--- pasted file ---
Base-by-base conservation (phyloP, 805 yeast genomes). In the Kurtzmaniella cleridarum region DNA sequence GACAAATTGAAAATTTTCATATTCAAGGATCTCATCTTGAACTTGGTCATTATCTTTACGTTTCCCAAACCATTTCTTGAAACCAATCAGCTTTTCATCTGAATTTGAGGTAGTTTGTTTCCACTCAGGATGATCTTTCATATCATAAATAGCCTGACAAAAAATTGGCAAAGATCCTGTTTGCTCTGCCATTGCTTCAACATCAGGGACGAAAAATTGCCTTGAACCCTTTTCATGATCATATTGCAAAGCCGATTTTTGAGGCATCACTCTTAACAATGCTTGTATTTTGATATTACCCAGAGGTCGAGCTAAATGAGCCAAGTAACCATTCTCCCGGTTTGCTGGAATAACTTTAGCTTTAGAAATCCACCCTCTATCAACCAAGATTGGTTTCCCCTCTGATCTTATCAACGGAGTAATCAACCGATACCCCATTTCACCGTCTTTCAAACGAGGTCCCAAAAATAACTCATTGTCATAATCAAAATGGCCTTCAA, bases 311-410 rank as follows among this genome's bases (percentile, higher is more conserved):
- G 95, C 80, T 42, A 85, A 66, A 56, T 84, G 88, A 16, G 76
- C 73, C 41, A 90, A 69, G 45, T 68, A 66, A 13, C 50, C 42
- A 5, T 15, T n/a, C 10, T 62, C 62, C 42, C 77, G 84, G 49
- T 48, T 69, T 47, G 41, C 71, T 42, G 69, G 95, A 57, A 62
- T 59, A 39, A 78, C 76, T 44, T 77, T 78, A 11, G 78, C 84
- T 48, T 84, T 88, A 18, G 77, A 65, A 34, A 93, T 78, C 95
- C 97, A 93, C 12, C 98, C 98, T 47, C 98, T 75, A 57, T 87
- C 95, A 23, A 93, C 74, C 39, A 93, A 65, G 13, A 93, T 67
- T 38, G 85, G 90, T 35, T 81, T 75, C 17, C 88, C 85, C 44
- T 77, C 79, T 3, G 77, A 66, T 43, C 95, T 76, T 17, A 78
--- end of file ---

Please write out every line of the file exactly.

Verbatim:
Base-by-base conservation (phyloP, 805 yeast genomes). In the Kurtzmaniella cleridarum region DNA sequence GACAAATTGAAAATTTTCATATTCAAGGATCTCATCTTGAACTTGGTCATTATCTTTACGTTTCCCAAACCATTTCTTGAAACCAATCAGCTTTTCATCTGAATTTGAGGTAGTTTGTTTCCACTCAGGATGATCTTTCATATCATAAATAGCCTGACAAAAAATTGGCAAAGATCCTGTTTGCTCTGCCATTGCTTCAACATCAGGGACGAAAAATTGCCTTGAACCCTTTTCATGATCATATTGCAAAGCCGATTTTTGAGGCATCACTCTTAACAATGCTTGTATTTTGATATTACCCAGAGGTCGAGCTAAATGAGCCAAGTAACCATTCTCCCGGTTTGCTGGAATAACTTTAGCTTTAGAAATCCACCCTCTATCAACCAAGATTGGTTTCCCCTCTGATCTTATCAACGGAGTAATCAACCGATACCCCATTTCACCGTCTTTCAAACGAGGTCCCAAAAATAACTCATTGTCATAATCAAAATGGCCTTCAA, bases 311-410 rank as follows among this genome's bases (percentile, higher is more conserved):
- G 95, C 80, T 42, A 85, A 66, A 56, T 84, G 88, A 16, G 76
- C 73, C 41, A 90, A 69, G 45, T 68, A 66, A 13, C 50, C 42
- A 5, T 15, T n/a, C 10, T 62, C 62, C 42, C 77, G 84, G 49
- T 48, T 69, T 47, G 41, C 71, T 42, G 69, G 95, A 57, A 62
- T 59, A 39, A 78, C 76, T 44, T 77, T 78, A 11, G 78, C 84
- T 48, T 84, T 88, A 18, G 77, A 65, A 34, A 93, T 78, C 95
- C 97, A 93, C 12, C 98, C 98, T 47, C 98, T 75, A 57, T 87
- C 95, A 23, A 93, C 74, C 39, A 93, A 65, G 13, A 93, T 67
- T 38, G 85, G 90, T 35, T 81, T 75, C 17, C 88, C 85, C 44
- T 77, C 79, T 3, G 77, A 66, T 43, C 95, T 76, T 17, A 78